Disk clone activating hard disk or other


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mfx
mfx
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Hi

I'm currently attempting to restore and clone my image to a new. Ssd 970 Pro m. 2 1tb from a sata 850pro 500gb.
I've attempted to clone the current install and also reinstall image from early Jan same setup and config.
I'm having an issue where it simply won't boot.
I've removed the old master drive.
Set bios to boot from the 970 only.
When attempting to boot I get a light blue windows error message stating issue with hard ware.
I attempted to fix boot in macrium. Whilst it see the windows 10 installation and I know the data is on the drive due to size and amount used it is unable to see the drive.
I believe because it is not active or I have missed a step in the process. 
I had previously formatted the drive and MBr set using usease partition magic.
Still no luck.
I have just tried repairing using the latest Windows 10 installer. No luck. Get message Startup repair couldn't repair your pc.

The hard drive shows up on the old install and of course in bios.
Just unable to boot into windows on it.
Really trying to avoid a full fresh reinstall as used for music production and takes over a week to install and tweak.
The clue to me is on fixing boot the windows install shows with the 970 but the disk does not for active partition. 
How to activate the parti on and fix please.

I really expected macrium to simply clone. Fix and work.
Any help appreciated.
Thank you



Edited 2 March 2019 9:34 AM by mfx
jphughan
jphughan
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Rerun the clone as normal and then run ReDeploy afterward, before your first boot. You’re migrating from a SATA to NVMe SSD, which means Windows needs to be modified to load an NVMe driver during boot in order to see the device it’s trying to boot from. Right now it’s only loading a SATA driver, which is why you’re seeing the boot error. ReDeploy is specifically designed to facilitate migrations to different hardware, including this scenario.

If it still doesn’t boot after that, run Fix Boot Problems as well.
Edited 2 March 2019 3:07 PM by jphughan
mfx
mfx
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Thank you for the detailed reply. 
I went through the re dploy route and selecting both the drivers. I think I was performing the fix boot problems at same time and it wasn't working.
However following your advice and also removing the original Sara drive appeared to solve it.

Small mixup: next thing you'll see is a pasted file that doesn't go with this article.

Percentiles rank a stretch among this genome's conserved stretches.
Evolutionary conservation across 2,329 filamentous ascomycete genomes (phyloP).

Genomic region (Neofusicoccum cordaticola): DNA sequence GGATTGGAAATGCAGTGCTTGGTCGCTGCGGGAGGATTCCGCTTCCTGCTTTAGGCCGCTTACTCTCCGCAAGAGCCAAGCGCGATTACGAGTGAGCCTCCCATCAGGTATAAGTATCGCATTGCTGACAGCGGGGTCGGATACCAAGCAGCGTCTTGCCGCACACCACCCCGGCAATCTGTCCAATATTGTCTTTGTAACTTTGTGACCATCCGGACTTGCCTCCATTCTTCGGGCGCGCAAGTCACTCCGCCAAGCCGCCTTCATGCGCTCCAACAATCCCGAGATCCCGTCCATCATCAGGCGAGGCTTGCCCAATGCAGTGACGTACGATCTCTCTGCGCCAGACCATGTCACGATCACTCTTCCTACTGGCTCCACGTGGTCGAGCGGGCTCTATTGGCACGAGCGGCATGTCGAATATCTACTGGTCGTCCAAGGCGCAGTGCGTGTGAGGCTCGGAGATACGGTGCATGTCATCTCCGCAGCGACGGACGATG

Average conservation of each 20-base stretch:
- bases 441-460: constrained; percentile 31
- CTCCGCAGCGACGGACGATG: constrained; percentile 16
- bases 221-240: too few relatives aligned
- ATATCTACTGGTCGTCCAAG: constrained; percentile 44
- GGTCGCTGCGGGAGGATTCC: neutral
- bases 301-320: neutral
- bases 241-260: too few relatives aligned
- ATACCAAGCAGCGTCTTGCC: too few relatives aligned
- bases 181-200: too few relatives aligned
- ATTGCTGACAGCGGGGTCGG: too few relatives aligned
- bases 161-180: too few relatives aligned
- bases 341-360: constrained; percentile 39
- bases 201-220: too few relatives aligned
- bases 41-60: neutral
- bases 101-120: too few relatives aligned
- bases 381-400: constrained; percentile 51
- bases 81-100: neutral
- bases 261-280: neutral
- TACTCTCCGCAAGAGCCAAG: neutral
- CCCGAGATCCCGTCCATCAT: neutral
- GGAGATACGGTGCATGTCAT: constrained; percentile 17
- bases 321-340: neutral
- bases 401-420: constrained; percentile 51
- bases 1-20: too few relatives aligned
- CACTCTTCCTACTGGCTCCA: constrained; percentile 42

So tha k you up and running.
The only minor issue I have now is post bios boot pre windows boot. I get a blue boot screen option for Windows 10 which works fine and a macrium reflect boot option.
Any help to boot straight to Windows welcome.
Tha k you.

jphughan
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Excellent! For the boot menu, do you want to remove that Reflect Rescue boot menu recovery option entirely, or just remove the option to select it at initial startup, meaning you’d have to access it through other less convenient means if you ever wanted to use it? You could also split the difference by shortening the boot menu timeout to something like 3 seconds, which is long enough to select the Rescue option when you want it but typically short enough not to bother people during normal booting. Whichever you want, here’s how to do it?

- To remove the boot menu recovery function entirely, go to Rescue Media Builder in Reflect, select Windows Boot Menu, select Remove, and click Build.

- To keep that function registered as a boot option but remove the startup menu, open “msconfig”, go to the Boot tab, and set the timeout value to 0. Or change it to whatever else you want, like 3.
mfx
mfx
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Thank you I'm going for the last option as an easy to remember tweak.
Really appreciate your help. I'm going to put back the old driver once reformatted so no mbr or os on it.

Something else I would like to do and may need to start a different thread. Is install Windows 7 as a second boot option. Main reason is purely for something to do in playing older games that no longer appear to run on win10. I may even dig out an old xp loc but not sure of I'll get everything working hence qin7.
So cut short nest way to have a dil boot system I think is what I need?
Edited 3 March 2019 5:03 PM by mfx
jphughan